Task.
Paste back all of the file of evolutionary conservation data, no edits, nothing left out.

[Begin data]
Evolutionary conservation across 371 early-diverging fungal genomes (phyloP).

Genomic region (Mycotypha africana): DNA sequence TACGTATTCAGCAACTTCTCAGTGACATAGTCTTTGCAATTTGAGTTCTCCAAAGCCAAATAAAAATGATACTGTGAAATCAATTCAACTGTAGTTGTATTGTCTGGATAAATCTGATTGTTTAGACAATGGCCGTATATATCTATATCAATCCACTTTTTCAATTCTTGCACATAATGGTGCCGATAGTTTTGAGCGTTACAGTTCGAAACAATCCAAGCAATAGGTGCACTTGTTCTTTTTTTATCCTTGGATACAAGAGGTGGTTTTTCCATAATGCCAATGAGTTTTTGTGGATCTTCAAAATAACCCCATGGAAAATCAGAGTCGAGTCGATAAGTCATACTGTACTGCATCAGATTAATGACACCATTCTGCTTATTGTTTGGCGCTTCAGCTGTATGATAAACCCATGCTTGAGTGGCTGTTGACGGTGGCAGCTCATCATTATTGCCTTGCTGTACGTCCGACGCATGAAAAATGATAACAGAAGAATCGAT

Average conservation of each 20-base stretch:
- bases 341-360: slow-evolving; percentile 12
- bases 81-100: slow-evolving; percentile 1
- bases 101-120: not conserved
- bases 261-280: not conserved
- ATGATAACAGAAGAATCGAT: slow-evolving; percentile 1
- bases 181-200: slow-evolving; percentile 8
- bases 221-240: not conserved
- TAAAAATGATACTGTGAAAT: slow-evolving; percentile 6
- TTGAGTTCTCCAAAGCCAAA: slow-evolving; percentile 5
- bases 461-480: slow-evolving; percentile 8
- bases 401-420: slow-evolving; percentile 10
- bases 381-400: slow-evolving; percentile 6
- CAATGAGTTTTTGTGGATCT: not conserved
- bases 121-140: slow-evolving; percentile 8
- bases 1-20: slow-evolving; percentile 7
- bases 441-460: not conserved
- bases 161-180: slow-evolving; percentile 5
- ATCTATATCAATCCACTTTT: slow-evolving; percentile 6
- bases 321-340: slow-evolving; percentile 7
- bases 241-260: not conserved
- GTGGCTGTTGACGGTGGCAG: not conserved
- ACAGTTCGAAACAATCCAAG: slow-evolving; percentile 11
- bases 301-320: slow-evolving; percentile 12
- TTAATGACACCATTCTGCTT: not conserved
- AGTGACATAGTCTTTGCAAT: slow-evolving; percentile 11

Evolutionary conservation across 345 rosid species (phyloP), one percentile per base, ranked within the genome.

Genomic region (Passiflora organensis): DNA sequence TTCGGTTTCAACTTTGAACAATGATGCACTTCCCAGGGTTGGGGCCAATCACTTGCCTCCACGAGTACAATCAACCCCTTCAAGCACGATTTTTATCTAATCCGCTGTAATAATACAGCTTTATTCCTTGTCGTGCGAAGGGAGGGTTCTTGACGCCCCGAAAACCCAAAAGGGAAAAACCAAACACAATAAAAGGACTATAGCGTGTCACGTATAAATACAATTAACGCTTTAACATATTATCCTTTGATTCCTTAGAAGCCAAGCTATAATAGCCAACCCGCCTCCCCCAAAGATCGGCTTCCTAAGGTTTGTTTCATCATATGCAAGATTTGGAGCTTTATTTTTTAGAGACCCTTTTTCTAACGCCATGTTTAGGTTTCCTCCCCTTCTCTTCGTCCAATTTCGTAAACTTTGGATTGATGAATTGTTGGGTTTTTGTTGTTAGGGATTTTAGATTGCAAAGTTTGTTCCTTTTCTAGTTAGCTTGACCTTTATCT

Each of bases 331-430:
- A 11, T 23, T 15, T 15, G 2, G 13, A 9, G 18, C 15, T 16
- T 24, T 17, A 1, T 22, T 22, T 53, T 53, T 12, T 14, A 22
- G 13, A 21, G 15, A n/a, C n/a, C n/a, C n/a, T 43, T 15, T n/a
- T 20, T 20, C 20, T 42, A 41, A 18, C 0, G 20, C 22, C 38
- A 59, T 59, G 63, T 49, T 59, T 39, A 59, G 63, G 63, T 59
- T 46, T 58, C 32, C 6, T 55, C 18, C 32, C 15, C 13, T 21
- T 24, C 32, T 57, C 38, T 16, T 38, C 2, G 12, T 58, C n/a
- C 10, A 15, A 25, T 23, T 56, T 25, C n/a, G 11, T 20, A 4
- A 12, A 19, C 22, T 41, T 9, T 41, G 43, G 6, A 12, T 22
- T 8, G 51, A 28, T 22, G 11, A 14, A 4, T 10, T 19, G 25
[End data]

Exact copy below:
Evolutionary conservation across 371 early-diverging fungal genomes (phyloP).

Genomic region (Mycotypha africana): DNA sequence TACGTATTCAGCAACTTCTCAGTGACATAGTCTTTGCAATTTGAGTTCTCCAAAGCCAAATAAAAATGATACTGTGAAATCAATTCAACTGTAGTTGTATTGTCTGGATAAATCTGATTGTTTAGACAATGGCCGTATATATCTATATCAATCCACTTTTTCAATTCTTGCACATAATGGTGCCGATAGTTTTGAGCGTTACAGTTCGAAACAATCCAAGCAATAGGTGCACTTGTTCTTTTTTTATCCTTGGATACAAGAGGTGGTTTTTCCATAATGCCAATGAGTTTTTGTGGATCTTCAAAATAACCCCATGGAAAATCAGAGTCGAGTCGATAAGTCATACTGTACTGCATCAGATTAATGACACCATTCTGCTTATTGTTTGGCGCTTCAGCTGTATGATAAACCCATGCTTGAGTGGCTGTTGACGGTGGCAGCTCATCATTATTGCCTTGCTGTACGTCCGACGCATGAAAAATGATAACAGAAGAATCGAT

Average conservation of each 20-base stretch:
- bases 341-360: slow-evolving; percentile 12
- bases 81-100: slow-evolving; percentile 1
- bases 101-120: not conserved
- bases 261-280: not conserved
- ATGATAACAGAAGAATCGAT: slow-evolving; percentile 1
- bases 181-200: slow-evolving; percentile 8
- bases 221-240: not conserved
- TAAAAATGATACTGTGAAAT: slow-evolving; percentile 6
- TTGAGTTCTCCAAAGCCAAA: slow-evolving; percentile 5
- bases 461-480: slow-evolving; percentile 8
- bases 401-420: slow-evolving; percentile 10
- bases 381-400: slow-evolving; percentile 6
- CAATGAGTTTTTGTGGATCT: not conserved
- bases 121-140: slow-evolving; percentile 8
- bases 1-20: slow-evolving; percentile 7
- bases 441-460: not conserved
- bases 161-180: slow-evolving; percentile 5
- ATCTATATCAATCCACTTTT: slow-evolving; percentile 6
- bases 321-340: slow-evolving; percentile 7
- bases 241-260: not conserved
- GTGGCTGTTGACGGTGGCAG: not conserved
- ACAGTTCGAAACAATCCAAG: slow-evolving; percentile 11
- bases 301-320: slow-evolving; percentile 12
- TTAATGACACCATTCTGCTT: not conserved
- AGTGACATAGTCTTTGCAAT: slow-evolving; percentile 11

Evolutionary conservation across 345 rosid species (phyloP), one percentile per base, ranked within the genome.

Genomic region (Passiflora organensis): DNA sequence TTCGGTTTCAACTTTGAACAATGATGCACTTCCCAGGGTTGGGGCCAATCACTTGCCTCCACGAGTACAATCAACCCCTTCAAGCACGATTTTTATCTAATCCGCTGTAATAATACAGCTTTATTCCTTGTCGTGCGAAGGGAGGGTTCTTGACGCCCCGAAAACCCAAAAGGGAAAAACCAAACACAATAAAAGGACTATAGCGTGTCACGTATAAATACAATTAACGCTTTAACATATTATCCTTTGATTCCTTAGAAGCCAAGCTATAATAGCCAACCCGCCTCCCCCAAAGATCGGCTTCCTAAGGTTTGTTTCATCATATGCAAGATTTGGAGCTTTATTTTTTAGAGACCCTTTTTCTAACGCCATGTTTAGGTTTCCTCCCCTTCTCTTCGTCCAATTTCGTAAACTTTGGATTGATGAATTGTTGGGTTTTTGTTGTTAGGGATTTTAGATTGCAAAGTTTGTTCCTTTTCTAGTTAGCTTGACCTTTATCT

Each of bases 331-430:
- A 11, T 23, T 15, T 15, G 2, G 13, A 9, G 18, C 15, T 16
- T 24, T 17, A 1, T 22, T 22, T 53, T 53, T 12, T 14, A 22
- G 13, A 21, G 15, A n/a, C n/a, C n/a, C n/a, T 43, T 15, T n/a
- T 20, T 20, C 20, T 42, A 41, A 18, C 0, G 20, C 22, C 38
- A 59, T 59, G 63, T 49, T 59, T 39, A 59, G 63, G 63, T 59
- T 46, T 58, C 32, C 6, T 55, C 18, C 32, C 15, C 13, T 21
- T 24, C 32, T 57, C 38, T 16, T 38, C 2, G 12, T 58, C n/a
- C 10, A 15, A 25, T 23, T 56, T 25, C n/a, G 11, T 20, A 4
- A 12, A 19, C 22, T 41, T 9, T 41, G 43, G 6, A 12, T 22
- T 8, G 51, A 28, T 22, G 11, A 14, A 4, T 10, T 19, G 25